Using Facebook To Serve Lien Notices

I just ran across this article while doing some research, and it made me go, “Whoa!”…

Australia OKs Facebook for serving lien notices

“A court in Australia has approved the use of Facebook, a popular social networking Web site, to notify a couple that they lost their home after defaulting on a loan. The Australian Capital Territory Supreme Court last Friday approved lawyer Mark McCormack’s application to use Facebook to serve the legally binding documents after several failed attempts to contact the couple at the house and by e-mail.”

This is really a scary decision. A lot of assumptions are being made, a couple of which include…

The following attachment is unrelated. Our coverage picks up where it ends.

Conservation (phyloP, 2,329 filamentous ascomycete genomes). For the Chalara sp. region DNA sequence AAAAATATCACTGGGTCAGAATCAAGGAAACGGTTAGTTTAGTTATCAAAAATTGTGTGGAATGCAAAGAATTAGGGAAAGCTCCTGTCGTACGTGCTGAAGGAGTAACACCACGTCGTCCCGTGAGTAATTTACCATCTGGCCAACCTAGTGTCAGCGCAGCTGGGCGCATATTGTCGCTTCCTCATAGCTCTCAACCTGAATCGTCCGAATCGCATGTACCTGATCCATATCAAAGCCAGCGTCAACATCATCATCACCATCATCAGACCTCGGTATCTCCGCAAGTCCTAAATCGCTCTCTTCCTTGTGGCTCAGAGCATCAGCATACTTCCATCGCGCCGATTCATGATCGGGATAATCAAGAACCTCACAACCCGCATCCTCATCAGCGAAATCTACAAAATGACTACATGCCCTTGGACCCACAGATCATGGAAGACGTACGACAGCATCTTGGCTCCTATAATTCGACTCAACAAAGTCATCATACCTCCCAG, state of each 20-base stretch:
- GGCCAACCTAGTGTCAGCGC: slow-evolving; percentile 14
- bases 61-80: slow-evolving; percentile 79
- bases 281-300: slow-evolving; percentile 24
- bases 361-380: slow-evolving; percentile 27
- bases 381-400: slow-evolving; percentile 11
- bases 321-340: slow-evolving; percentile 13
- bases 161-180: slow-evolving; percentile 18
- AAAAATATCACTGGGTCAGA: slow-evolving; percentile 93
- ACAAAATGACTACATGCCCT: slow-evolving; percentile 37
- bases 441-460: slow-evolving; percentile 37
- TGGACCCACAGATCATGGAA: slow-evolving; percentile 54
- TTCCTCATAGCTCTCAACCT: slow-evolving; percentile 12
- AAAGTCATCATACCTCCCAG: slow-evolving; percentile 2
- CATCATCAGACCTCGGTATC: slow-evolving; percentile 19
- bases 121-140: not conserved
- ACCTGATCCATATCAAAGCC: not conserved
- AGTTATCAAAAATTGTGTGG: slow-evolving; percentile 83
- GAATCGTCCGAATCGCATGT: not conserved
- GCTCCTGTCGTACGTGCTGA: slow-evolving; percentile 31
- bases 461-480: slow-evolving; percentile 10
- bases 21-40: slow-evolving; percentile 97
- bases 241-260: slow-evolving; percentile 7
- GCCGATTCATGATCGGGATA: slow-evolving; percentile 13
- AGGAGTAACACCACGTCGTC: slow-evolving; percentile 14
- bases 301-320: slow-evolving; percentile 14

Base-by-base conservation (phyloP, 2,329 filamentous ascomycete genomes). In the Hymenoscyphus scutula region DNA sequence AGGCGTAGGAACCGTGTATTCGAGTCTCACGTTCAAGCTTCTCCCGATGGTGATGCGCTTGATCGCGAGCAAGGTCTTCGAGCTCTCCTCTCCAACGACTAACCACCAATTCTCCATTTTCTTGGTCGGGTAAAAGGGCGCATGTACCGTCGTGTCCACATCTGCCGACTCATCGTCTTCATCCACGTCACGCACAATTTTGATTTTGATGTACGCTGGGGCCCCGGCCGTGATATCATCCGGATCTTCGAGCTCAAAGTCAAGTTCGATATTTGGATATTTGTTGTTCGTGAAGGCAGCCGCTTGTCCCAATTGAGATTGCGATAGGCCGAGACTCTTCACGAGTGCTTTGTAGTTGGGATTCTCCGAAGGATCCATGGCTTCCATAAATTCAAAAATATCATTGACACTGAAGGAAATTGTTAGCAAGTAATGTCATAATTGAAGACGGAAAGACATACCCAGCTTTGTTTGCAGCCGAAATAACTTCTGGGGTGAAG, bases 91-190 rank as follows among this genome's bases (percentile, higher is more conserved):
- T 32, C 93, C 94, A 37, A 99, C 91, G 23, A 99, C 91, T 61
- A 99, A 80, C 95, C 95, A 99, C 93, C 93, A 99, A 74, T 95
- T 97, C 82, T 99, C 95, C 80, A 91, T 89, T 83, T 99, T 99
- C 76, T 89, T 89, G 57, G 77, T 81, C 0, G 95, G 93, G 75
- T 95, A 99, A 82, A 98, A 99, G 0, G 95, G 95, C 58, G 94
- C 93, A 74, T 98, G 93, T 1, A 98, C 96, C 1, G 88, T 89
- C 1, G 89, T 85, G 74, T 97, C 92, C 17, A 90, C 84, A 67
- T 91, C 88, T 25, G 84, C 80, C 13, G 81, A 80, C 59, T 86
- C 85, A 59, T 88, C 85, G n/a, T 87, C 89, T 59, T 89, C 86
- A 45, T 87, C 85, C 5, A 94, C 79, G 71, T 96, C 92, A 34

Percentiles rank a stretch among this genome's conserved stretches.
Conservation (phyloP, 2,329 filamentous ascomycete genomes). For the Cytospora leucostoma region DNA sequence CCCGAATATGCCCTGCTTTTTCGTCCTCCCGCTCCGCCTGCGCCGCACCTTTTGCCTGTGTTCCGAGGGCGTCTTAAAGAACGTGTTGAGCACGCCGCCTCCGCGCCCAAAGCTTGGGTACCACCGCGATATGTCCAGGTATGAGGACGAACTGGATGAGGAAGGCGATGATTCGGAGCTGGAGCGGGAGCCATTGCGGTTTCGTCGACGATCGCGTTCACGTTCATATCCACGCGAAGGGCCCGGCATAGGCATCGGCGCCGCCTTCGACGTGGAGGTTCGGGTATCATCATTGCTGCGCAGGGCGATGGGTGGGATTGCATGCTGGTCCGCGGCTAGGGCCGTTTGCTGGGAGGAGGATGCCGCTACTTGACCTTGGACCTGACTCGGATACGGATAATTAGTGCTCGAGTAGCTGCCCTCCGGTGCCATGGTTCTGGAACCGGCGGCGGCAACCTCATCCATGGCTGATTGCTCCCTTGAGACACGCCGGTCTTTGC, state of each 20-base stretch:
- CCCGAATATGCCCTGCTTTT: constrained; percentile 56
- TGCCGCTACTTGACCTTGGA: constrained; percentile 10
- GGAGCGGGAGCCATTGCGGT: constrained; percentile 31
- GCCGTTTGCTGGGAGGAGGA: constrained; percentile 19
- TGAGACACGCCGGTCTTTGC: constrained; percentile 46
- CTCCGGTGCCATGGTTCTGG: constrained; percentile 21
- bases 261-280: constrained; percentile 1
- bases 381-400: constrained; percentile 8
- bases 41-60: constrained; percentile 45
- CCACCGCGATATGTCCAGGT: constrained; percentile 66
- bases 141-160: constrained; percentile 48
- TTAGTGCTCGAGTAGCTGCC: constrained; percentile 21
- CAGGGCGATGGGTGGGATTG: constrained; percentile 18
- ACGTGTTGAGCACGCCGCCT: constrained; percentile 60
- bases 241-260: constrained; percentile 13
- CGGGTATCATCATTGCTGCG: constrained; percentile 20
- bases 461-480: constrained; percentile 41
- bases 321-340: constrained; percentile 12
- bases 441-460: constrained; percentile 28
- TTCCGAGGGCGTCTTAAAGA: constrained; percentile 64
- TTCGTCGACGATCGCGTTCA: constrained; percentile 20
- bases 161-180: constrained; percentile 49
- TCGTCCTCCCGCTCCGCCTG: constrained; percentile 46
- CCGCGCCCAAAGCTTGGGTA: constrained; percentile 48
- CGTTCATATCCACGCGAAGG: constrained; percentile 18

• That the Facebook account is for the actual couple. Anybody can create a Facebook account under someone else’s name fairly easily.
  • That, if the Facebook account is for the couple, they actually look at it on a regular basis. I know many people who have created a Facebook account and then visit it only sporadically.

Appears, though, that the couple caught wind of the plan to serve them in this way…

“McCormack, a lawyer for the lender the couple borrowed from, said that by the time he got the documents approved by the court late Tuesday for transmission, Facebook profiles for the couple had disappeared from public view. The page was apparently either closed or secured for privacy, following publicity about the court order.”

Making legal decisions to use such means as an online social networking site, which may or may not be legitimate, is a pretty scary concept.

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